Security magazine sits downs with David Mahdi, Chief Strategy Officer and Chief Information Security Officer (CISO) Advisor at Sectigo. Previously, Mahdi was a Gartner analyst, advising clients and executives on topics ranging from cybersecurity, identity and access management (IAM), blockchain, PKI, Internet of Things, cloud and data security.
Mahdi discusses why enterprise security leaders must establish and maintain digital trust in today’s increasingly virtual world.
1. Security: What is the role of digital trust?
Mahdi: Digital trust — that is, trust in machines, software, devices, and humans interacting with digital services that now power our world — needs to be established as it is now a critical requirement to conduct business securely and seamlessly. Ultimately, the goal of digital trust is to enable secure access to data, systems, and resources.
Enterprises now find themselves with a problem: the need to individually verify, onboard, and authenticate every device, user, application (software), and entity interacting with the organization’s network to ensure legitimacy, wherever the connections come from.
While many organizations have focused on implementing a zero-trust approach, it is just the first piece of a much larger puzzle to trusting the humans and machines that are at the center of their businesses.
As organizations scale to keep pace with today’s technological innovation and new hybrid work trends, it is imperative that they protect all human, non-human, and machine identities across their environment, which is why all businesses need digital trust and identity-first security to compete and operate today.
2. Security: What does identity-first security enable?
Mahdi: Identity-first security is a term increasingly referenced by cybersecurity practitioners and leading industry analysts as a top priority for every IT security department as the post-COVID technology landscape, and threat factors have dramatically changed and continue to shift. In fact, Gartner recently identified identity-first security as a top security trend in their annual Top Security Trends report.
At its core, identity-first security enables “the right individuals to access the right resources at the right times for the right reasons.” That means identity is now operating as the new perimeter, securing all identities — human or machine — throughout the cycle of accessing critical business assets and sensitive information.
Each access point that requires a credential needs identity verification to be unlocked, and herein lies the gap for error and data mishaps if it’s not identity-proof. As we move forward, the world will see digital certificates acting as a critical element for identity-first security for all digital businesses.
3. Security: What risks exist in the realm of digital trust? How can enterprises establish digital trust with identity-first security?
Mahdi: Attackers are effectively hijacking digital trust by compromising and stealing identities — either by buying leaked credentials or by socially engineering them — to target organizational issues inherent with hybrid work, human error, and shadow IT.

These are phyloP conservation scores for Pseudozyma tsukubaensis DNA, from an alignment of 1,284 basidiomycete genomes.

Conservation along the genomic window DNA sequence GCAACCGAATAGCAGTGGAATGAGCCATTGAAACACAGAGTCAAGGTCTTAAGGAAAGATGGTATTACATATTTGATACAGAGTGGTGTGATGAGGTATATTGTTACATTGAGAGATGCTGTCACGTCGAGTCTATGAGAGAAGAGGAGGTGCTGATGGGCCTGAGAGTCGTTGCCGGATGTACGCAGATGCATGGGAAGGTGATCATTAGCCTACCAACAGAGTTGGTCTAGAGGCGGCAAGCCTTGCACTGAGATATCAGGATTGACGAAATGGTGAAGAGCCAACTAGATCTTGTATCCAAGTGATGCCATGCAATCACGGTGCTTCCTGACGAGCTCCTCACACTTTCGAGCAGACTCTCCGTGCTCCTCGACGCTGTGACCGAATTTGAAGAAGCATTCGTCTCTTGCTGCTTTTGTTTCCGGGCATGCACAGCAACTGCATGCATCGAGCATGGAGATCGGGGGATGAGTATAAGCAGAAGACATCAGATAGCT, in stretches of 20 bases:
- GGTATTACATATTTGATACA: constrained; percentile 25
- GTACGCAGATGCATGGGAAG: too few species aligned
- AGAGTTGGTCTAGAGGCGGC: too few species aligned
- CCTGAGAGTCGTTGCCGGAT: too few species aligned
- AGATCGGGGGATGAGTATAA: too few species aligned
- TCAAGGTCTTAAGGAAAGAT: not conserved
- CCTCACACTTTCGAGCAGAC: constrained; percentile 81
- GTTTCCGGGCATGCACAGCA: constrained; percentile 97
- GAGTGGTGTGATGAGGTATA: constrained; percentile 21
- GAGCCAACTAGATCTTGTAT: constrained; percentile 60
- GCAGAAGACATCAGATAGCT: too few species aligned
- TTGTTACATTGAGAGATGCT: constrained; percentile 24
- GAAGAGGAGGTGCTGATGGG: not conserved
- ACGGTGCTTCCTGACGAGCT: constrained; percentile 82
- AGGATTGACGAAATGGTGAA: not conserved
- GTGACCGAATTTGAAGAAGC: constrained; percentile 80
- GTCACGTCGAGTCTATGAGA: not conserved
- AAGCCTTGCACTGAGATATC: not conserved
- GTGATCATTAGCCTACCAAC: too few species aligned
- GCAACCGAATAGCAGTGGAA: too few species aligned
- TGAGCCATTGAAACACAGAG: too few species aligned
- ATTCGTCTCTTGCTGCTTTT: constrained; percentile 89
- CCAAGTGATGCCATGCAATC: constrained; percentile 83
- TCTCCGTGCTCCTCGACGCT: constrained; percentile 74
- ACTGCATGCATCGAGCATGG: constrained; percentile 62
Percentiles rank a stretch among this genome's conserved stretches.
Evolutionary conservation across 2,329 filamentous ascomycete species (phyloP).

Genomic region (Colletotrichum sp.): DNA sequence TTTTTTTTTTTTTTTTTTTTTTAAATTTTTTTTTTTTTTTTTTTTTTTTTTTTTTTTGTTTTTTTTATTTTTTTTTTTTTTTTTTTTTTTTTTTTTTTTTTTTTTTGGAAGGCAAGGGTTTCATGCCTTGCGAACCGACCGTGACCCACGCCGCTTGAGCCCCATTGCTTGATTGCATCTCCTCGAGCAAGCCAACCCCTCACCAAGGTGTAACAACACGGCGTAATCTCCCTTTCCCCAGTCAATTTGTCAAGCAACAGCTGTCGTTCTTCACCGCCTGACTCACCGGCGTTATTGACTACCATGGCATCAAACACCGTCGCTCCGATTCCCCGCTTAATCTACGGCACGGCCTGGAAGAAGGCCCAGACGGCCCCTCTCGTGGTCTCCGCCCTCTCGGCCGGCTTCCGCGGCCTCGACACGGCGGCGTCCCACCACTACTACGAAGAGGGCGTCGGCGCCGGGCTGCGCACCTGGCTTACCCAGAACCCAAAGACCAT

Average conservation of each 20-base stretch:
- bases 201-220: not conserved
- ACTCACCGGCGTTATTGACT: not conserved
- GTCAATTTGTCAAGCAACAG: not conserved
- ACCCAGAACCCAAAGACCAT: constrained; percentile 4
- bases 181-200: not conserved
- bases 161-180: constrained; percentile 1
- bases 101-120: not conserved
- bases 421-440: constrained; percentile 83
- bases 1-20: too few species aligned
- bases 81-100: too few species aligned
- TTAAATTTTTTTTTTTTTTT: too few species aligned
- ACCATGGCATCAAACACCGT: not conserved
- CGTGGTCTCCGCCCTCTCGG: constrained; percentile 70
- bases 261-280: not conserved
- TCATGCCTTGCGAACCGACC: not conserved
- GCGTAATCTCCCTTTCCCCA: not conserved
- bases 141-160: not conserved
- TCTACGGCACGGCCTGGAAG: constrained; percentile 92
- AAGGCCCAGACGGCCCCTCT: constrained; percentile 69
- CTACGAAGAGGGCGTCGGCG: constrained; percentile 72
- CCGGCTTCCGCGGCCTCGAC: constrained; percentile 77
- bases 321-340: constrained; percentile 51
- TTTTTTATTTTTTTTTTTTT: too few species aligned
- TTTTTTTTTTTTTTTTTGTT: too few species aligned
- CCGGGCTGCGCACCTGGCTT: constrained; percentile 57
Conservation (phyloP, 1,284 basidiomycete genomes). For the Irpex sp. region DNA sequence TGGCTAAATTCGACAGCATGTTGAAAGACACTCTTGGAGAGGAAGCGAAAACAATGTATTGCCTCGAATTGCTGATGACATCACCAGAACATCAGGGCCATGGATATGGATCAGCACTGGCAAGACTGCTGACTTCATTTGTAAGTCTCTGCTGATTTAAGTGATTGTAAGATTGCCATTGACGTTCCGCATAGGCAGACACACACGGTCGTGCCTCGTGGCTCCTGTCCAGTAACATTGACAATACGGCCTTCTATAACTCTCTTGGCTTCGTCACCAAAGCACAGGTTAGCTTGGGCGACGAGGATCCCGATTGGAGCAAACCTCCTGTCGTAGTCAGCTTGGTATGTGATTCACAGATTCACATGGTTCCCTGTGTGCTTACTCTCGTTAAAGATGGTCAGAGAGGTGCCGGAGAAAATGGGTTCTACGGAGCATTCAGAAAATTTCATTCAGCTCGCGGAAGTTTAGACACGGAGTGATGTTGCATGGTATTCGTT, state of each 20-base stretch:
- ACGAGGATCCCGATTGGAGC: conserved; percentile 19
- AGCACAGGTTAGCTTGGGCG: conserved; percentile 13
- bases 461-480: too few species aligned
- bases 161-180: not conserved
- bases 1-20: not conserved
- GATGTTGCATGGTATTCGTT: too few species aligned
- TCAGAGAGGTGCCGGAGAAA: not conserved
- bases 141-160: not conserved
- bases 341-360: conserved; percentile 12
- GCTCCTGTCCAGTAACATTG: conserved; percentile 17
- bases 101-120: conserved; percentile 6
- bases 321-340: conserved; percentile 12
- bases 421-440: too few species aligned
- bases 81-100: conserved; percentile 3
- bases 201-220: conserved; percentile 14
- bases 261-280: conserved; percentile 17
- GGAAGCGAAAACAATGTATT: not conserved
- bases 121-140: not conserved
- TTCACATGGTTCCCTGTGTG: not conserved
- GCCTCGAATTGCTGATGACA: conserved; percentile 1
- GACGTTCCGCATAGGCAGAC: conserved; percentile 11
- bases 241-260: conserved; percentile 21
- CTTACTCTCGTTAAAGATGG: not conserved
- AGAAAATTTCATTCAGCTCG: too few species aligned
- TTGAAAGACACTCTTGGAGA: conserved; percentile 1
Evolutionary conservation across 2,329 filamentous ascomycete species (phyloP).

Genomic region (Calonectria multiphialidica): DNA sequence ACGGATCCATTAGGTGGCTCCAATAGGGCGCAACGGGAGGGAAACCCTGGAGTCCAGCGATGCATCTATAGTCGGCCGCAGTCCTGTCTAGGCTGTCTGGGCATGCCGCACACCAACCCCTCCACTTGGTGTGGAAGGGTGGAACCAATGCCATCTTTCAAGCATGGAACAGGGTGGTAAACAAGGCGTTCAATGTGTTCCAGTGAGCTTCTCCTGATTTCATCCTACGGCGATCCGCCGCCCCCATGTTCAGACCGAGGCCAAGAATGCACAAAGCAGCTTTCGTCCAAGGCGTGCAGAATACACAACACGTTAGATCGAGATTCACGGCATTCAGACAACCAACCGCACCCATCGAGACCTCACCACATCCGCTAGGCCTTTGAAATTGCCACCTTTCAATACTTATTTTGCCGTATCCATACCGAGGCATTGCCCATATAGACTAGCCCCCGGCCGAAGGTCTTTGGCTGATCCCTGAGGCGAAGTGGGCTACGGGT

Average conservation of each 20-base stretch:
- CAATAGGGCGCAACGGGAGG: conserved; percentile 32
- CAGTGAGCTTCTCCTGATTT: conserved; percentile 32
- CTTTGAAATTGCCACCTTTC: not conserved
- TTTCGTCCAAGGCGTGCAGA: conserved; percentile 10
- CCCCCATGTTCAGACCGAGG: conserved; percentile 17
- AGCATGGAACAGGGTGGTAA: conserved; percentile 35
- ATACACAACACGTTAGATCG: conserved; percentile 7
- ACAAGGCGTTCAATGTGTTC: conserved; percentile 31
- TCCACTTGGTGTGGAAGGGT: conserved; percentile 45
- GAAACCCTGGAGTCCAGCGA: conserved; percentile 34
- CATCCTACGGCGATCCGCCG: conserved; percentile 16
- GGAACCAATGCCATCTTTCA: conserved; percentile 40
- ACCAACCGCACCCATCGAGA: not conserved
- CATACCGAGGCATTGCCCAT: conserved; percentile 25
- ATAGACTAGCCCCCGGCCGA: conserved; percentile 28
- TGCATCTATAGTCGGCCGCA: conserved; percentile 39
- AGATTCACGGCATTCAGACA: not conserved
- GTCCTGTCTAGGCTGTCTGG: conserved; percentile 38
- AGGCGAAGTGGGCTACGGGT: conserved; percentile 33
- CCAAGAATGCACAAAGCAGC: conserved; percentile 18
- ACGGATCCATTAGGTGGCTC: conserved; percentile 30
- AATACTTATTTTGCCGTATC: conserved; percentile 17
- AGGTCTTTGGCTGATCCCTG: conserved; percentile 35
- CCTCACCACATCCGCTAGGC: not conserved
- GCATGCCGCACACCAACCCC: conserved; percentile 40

To start, social engineering is a weak link when it comes to security, as even the most tech-savvy people can be tricked. Other risks to digital identities, from password theft and ransomware to bypassing multifactor authentication, prove that bad actors are finding sophisticated ways to attack digital identities in order to compromise data and other resources.
The well-covered Solarwinds digital supply chain attack, for example, involved compromising identities and manipulating privileged access, serving as a wake-up call for business leaders to protect and maintain identity infrastructures.
An enterprise’s identity-first security strategy must include centralized control to manage the explosion of identities all requiring digital trust to access networks and resources. Identity-first security must start with flexible, cloud-first and forward digital identities.
While a myriad of human and machine identity products and services will likely be needed; many security and risk leaders are recognizing that digital certificates are critical to enabling many identity-first use cases today. Such as passwordless authentication and machine identity management. All must be enabled with an open and interoperable digital certificate platform.
Digital certificates are proven to instill digital trust in any modern-day IT environment. Issued by Certificate Authorities (CAs), they secure and authenticate human and machine identities and should include Certificate Lifecycle Management (CLM) for a new automated approach.
4. Security: Why is this critical to implement in the height of tech innovation?
Mahdi: From digitally signing emails to blockchain-enabled technologies, digital certificates underpin the security of digital identities and the digital world and are further relied on by all technologies from the oldest to the newest.
As digital transformation excels, it’s easy to forget to revisit old technologies that have been relied on for decades without re-assessing the infrastructure that will enable future-forward technologies.
Thanks to digital transformation, the amount of human and machine identities being created is growing every day, and this number will only continue to explode. As we look ahead to the future of technology, from the metaverse and Web3 to quantum computing, organizations must take the necessary steps to validate and secure every single identity trying to access their networks.
Knowing that bad actors will take advantage of any gaps in the new perimeters and accelerate in manipulating identity as an attack surface, security experts need to have the tools in place today to outpace the identity security threats of tomorrow.